Practice makes perfect

(Lord’s day). Up, and before I went out of my chamber did draw a musique scale, in order to my having it at any time ready in my hand to turn to for exercise, for I have a great mind in this Vacation to perfect myself in my scale, in order to my practising of composition, and so that being done I down stairs, and there find Captain Cocke under the barber’s hands, the barber that did heretofore trim Commissioner Pett, and with whom I have been. He offered to come this day after dinner with his violin to play me a set of Lyra-ayres upon it, which I was glad of, hoping to be merry thereby.
Being ready we to church, where a company of fine people to church, and a fine Church, and very good sermon, Mr. Plume being a very excellent scholler and preacher. Coming out of the church I met Mrs. Pierce, whom I was ashamed to see, having not been with her since my coming to town, but promised to visit her.
Thence with Captain Cocke, in his coach, home to dinner, whither comes by invitation my Lord Bruncker and his mistresse and very good company we were, but in dinner time comes Sir J. Minnes from the fleete, like a simple weak man, having nothing to say of what he hath done there, but tells of what value he imagines the prizes to be, and that my Lord Sandwich is well, and mightily concerned to hear that I was well. But this did put me upon a desire of going thither; and, moving of it to my Lord, we presently agreed upon it to go this very tide, we two and Captain Cocke. So every body prepared to fit himself for his journey, and I walked to Woolwich to trim and shift myself, and by the time I was ready they come down in the Bezan yacht, and so I aboard and my boy Tom, and there very merrily we sailed to below Gravesend, and there come to anchor for all night, and supped and talked, and with much pleasure at last settled ourselves to sleep having very good lodging upon cushions in the cabbin.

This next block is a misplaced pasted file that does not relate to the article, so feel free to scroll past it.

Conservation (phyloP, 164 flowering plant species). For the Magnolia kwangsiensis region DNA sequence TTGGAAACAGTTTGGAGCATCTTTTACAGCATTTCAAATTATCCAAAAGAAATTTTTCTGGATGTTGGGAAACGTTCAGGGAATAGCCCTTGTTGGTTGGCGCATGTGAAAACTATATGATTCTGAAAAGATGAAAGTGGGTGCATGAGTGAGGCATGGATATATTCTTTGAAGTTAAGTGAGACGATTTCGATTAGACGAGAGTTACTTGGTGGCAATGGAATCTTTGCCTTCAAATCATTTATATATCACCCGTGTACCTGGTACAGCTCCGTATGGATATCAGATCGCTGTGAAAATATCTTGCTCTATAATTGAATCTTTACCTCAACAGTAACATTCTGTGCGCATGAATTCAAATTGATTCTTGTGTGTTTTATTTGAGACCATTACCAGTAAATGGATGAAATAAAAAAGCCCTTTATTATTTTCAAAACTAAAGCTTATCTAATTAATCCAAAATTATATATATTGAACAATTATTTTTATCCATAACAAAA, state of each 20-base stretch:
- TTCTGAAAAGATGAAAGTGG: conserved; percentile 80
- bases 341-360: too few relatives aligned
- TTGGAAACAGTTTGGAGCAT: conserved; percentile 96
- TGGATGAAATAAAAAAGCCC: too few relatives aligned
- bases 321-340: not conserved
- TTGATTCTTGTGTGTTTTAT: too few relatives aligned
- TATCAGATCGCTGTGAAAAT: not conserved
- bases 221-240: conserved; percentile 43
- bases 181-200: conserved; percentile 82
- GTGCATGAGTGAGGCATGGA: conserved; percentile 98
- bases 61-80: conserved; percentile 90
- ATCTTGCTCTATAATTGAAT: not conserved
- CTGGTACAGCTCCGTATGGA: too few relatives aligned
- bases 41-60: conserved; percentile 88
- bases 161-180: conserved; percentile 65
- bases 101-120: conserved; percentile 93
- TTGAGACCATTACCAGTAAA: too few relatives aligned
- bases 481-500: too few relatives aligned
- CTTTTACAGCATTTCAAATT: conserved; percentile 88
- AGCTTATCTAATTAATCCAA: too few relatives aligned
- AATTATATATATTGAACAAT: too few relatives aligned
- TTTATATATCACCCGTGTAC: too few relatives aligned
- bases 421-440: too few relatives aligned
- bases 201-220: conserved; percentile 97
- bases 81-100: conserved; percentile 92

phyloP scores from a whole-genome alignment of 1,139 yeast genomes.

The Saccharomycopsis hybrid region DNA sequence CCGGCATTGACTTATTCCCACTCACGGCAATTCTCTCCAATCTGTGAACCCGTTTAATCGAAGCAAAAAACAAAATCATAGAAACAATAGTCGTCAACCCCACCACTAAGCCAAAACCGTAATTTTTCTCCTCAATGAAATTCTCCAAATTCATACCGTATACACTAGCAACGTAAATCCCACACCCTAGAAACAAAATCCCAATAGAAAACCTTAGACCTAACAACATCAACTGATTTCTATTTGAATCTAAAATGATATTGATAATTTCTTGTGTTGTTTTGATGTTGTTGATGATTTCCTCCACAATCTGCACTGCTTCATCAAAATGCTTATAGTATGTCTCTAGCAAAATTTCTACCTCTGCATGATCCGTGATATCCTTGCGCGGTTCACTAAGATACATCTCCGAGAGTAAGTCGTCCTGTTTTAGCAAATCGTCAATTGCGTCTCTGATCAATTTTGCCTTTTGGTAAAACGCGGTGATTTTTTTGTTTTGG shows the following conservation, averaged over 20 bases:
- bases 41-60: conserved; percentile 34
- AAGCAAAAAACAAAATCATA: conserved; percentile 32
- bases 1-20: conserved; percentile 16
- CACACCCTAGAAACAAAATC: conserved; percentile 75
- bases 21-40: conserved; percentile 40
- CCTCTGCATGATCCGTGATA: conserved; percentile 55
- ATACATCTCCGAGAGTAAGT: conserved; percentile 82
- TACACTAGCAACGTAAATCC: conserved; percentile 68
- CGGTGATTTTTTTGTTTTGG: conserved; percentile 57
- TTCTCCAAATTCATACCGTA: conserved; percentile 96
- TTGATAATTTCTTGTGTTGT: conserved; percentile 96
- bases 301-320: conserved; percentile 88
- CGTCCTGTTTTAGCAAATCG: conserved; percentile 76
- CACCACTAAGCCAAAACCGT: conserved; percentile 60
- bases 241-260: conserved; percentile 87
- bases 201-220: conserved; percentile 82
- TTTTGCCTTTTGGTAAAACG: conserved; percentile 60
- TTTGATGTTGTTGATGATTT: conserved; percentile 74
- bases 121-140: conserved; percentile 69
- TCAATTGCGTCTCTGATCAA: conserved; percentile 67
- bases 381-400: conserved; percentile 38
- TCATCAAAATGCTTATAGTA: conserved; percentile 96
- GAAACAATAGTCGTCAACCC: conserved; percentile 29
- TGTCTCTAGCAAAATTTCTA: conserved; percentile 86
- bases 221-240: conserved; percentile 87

I am at any time
ready for vacation
practicing to be simple

imagine the prizes we desire
in the present

this very body prepared
for his journey
down in the grave


Erasure poem derived from The Diary of Samuel Pepys, Sunday 17 September 1665.

Dave Bonta (bio) crowd-sources his problems by following his gut, which he shares with 100 trillion of his closest microbial friends — a close-knit, symbiotic community comprising several thousand species of bacteria, fungi, and protozoa. In a similarly collaborative fashion, all of Dave’s writing is available for reuse and creative remix under a Creative Commons Attribution-ShareAlike 3.0 United States License. For attribution in printed material, his name (Dave Bonta) will suffice, but for web use, please link back to the original. Contact him for permission to waive the “share alike” provision (e.g. for use in a conventionally copyrighted work).

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